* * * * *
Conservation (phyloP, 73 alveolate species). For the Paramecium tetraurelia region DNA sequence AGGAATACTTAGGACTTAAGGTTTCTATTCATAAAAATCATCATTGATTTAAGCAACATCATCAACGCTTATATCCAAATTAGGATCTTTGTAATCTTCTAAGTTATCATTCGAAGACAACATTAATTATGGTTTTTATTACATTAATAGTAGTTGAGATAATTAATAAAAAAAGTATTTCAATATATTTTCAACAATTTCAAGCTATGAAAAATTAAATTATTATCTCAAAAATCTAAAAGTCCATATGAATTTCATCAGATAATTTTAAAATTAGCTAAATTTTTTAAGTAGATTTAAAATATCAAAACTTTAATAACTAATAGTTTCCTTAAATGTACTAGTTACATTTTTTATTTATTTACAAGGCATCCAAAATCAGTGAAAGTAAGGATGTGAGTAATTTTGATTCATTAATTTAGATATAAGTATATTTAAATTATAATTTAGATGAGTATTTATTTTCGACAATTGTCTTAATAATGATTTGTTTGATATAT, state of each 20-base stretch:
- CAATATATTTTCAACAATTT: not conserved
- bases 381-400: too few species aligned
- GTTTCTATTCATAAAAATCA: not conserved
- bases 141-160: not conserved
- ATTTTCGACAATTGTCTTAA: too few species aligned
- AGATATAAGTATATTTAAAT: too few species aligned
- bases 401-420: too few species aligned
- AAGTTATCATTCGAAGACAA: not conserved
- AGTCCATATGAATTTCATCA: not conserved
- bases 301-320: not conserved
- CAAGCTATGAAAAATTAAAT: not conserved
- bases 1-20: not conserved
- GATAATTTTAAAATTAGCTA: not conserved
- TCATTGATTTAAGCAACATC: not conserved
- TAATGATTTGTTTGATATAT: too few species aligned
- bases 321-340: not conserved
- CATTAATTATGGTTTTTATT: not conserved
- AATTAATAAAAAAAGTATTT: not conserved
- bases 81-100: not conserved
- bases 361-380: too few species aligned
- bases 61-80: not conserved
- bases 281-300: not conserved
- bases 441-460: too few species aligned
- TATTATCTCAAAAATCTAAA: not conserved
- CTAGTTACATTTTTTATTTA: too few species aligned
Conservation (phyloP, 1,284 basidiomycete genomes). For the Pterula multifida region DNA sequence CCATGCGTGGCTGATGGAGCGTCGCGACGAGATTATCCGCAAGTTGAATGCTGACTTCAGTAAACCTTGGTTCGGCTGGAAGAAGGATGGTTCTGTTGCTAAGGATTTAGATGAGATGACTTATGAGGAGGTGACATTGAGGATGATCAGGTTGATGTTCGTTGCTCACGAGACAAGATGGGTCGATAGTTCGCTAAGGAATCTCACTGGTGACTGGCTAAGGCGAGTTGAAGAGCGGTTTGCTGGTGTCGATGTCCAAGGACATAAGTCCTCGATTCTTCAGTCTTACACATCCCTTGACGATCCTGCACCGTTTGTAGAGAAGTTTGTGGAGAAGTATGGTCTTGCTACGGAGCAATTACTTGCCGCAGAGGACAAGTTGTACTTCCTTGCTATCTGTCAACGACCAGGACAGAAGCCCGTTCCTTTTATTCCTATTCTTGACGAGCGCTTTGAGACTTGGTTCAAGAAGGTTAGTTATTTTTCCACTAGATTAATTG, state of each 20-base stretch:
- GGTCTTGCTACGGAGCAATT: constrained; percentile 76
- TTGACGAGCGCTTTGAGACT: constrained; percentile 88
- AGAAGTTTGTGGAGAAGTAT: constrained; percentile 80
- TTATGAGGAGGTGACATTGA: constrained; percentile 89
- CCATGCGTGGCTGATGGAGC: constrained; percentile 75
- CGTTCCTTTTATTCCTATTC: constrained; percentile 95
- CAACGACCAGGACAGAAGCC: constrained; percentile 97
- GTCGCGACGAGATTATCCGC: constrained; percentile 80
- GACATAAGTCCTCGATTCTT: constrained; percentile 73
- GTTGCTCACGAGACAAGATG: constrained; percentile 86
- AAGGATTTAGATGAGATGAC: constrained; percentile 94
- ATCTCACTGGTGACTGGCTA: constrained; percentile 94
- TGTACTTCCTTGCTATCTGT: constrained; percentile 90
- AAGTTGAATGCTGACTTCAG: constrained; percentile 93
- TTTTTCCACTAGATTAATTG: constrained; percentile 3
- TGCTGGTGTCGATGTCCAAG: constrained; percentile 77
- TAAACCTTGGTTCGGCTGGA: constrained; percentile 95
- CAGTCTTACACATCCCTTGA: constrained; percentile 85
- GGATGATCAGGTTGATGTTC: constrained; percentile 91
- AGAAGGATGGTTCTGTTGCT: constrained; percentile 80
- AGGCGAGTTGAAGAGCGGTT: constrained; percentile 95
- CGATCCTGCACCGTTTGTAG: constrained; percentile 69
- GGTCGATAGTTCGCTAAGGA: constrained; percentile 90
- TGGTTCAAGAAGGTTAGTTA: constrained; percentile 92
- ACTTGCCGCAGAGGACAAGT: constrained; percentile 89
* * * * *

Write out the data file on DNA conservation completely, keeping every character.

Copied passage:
Conservation (phyloP, 73 alveolate species). For the Paramecium tetraurelia region DNA sequence AGGAATACTTAGGACTTAAGGTTTCTATTCATAAAAATCATCATTGATTTAAGCAACATCATCAACGCTTATATCCAAATTAGGATCTTTGTAATCTTCTAAGTTATCATTCGAAGACAACATTAATTATGGTTTTTATTACATTAATAGTAGTTGAGATAATTAATAAAAAAAGTATTTCAATATATTTTCAACAATTTCAAGCTATGAAAAATTAAATTATTATCTCAAAAATCTAAAAGTCCATATGAATTTCATCAGATAATTTTAAAATTAGCTAAATTTTTTAAGTAGATTTAAAATATCAAAACTTTAATAACTAATAGTTTCCTTAAATGTACTAGTTACATTTTTTATTTATTTACAAGGCATCCAAAATCAGTGAAAGTAAGGATGTGAGTAATTTTGATTCATTAATTTAGATATAAGTATATTTAAATTATAATTTAGATGAGTATTTATTTTCGACAATTGTCTTAATAATGATTTGTTTGATATAT, state of each 20-base stretch:
- CAATATATTTTCAACAATTT: not conserved
- bases 381-400: too few species aligned
- GTTTCTATTCATAAAAATCA: not conserved
- bases 141-160: not conserved
- ATTTTCGACAATTGTCTTAA: too few species aligned
- AGATATAAGTATATTTAAAT: too few species aligned
- bases 401-420: too few species aligned
- AAGTTATCATTCGAAGACAA: not conserved
- AGTCCATATGAATTTCATCA: not conserved
- bases 301-320: not conserved
- CAAGCTATGAAAAATTAAAT: not conserved
- bases 1-20: not conserved
- GATAATTTTAAAATTAGCTA: not conserved
- TCATTGATTTAAGCAACATC: not conserved
- TAATGATTTGTTTGATATAT: too few species aligned
- bases 321-340: not conserved
- CATTAATTATGGTTTTTATT: not conserved
- AATTAATAAAAAAAGTATTT: not conserved
- bases 81-100: not conserved
- bases 361-380: too few species aligned
- bases 61-80: not conserved
- bases 281-300: not conserved
- bases 441-460: too few species aligned
- TATTATCTCAAAAATCTAAA: not conserved
- CTAGTTACATTTTTTATTTA: too few species aligned
Conservation (phyloP, 1,284 basidiomycete genomes). For the Pterula multifida region DNA sequence CCATGCGTGGCTGATGGAGCGTCGCGACGAGATTATCCGCAAGTTGAATGCTGACTTCAGTAAACCTTGGTTCGGCTGGAAGAAGGATGGTTCTGTTGCTAAGGATTTAGATGAGATGACTTATGAGGAGGTGACATTGAGGATGATCAGGTTGATGTTCGTTGCTCACGAGACAAGATGGGTCGATAGTTCGCTAAGGAATCTCACTGGTGACTGGCTAAGGCGAGTTGAAGAGCGGTTTGCTGGTGTCGATGTCCAAGGACATAAGTCCTCGATTCTTCAGTCTTACACATCCCTTGACGATCCTGCACCGTTTGTAGAGAAGTTTGTGGAGAAGTATGGTCTTGCTACGGAGCAATTACTTGCCGCAGAGGACAAGTTGTACTTCCTTGCTATCTGTCAACGACCAGGACAGAAGCCCGTTCCTTTTATTCCTATTCTTGACGAGCGCTTTGAGACTTGGTTCAAGAAGGTTAGTTATTTTTCCACTAGATTAATTG, state of each 20-base stretch:
- GGTCTTGCTACGGAGCAATT: constrained; percentile 76
- TTGACGAGCGCTTTGAGACT: constrained; percentile 88
- AGAAGTTTGTGGAGAAGTAT: constrained; percentile 80
- TTATGAGGAGGTGACATTGA: constrained; percentile 89
- CCATGCGTGGCTGATGGAGC: constrained; percentile 75
- CGTTCCTTTTATTCCTATTC: constrained; percentile 95
- CAACGACCAGGACAGAAGCC: constrained; percentile 97
- GTCGCGACGAGATTATCCGC: constrained; percentile 80
- GACATAAGTCCTCGATTCTT: constrained; percentile 73
- GTTGCTCACGAGACAAGATG: constrained; percentile 86
- AAGGATTTAGATGAGATGAC: constrained; percentile 94
- ATCTCACTGGTGACTGGCTA: constrained; percentile 94
- TGTACTTCCTTGCTATCTGT: constrained; percentile 90
- AAGTTGAATGCTGACTTCAG: constrained; percentile 93
- TTTTTCCACTAGATTAATTG: constrained; percentile 3
- TGCTGGTGTCGATGTCCAAG: constrained; percentile 77
- TAAACCTTGGTTCGGCTGGA: constrained; percentile 95
- CAGTCTTACACATCCCTTGA: constrained; percentile 85
- GGATGATCAGGTTGATGTTC: constrained; percentile 91
- AGAAGGATGGTTCTGTTGCT: constrained; percentile 80
- AGGCGAGTTGAAGAGCGGTT: constrained; percentile 95
- CGATCCTGCACCGTTTGTAG: constrained; percentile 69
- GGTCGATAGTTCGCTAAGGA: constrained; percentile 90
- TGGTTCAAGAAGGTTAGTTA: constrained; percentile 92
- ACTTGCCGCAGAGGACAAGT: constrained; percentile 89